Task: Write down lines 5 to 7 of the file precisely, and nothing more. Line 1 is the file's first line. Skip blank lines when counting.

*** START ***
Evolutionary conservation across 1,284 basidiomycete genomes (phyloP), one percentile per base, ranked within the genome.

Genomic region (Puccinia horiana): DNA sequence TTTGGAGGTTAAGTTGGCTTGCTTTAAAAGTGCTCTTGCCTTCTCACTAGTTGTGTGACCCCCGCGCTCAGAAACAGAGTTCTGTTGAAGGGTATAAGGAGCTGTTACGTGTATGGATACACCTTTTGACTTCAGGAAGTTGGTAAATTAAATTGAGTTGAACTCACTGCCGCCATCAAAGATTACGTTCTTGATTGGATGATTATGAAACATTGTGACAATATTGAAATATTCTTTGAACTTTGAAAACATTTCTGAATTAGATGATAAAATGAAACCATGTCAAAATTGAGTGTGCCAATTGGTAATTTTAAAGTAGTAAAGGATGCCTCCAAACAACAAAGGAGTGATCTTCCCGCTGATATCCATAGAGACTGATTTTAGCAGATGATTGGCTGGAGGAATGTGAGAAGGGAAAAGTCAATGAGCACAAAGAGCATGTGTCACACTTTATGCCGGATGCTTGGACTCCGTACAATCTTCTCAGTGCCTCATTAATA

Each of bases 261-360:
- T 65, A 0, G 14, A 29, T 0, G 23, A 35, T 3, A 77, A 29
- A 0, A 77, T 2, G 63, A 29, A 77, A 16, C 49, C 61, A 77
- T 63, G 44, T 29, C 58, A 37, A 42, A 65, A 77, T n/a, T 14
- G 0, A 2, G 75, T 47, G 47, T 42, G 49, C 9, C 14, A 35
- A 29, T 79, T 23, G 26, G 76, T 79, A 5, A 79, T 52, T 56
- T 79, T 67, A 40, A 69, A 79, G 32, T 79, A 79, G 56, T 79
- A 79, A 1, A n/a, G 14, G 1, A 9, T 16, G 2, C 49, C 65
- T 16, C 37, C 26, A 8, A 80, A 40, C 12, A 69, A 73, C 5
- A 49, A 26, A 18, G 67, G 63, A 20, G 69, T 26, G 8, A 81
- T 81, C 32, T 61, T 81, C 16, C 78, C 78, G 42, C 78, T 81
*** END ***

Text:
- A 0, A 77, T 2, G 63, A 29, A 77, A 16, C 49, C 61, A 77
- T 63, G 44, T 29, C 58, A 37, A 42, A 65, A 77, T n/a, T 14
- G 0, A 2, G 75, T 47, G 47, T 42, G 49, C 9, C 14, A 35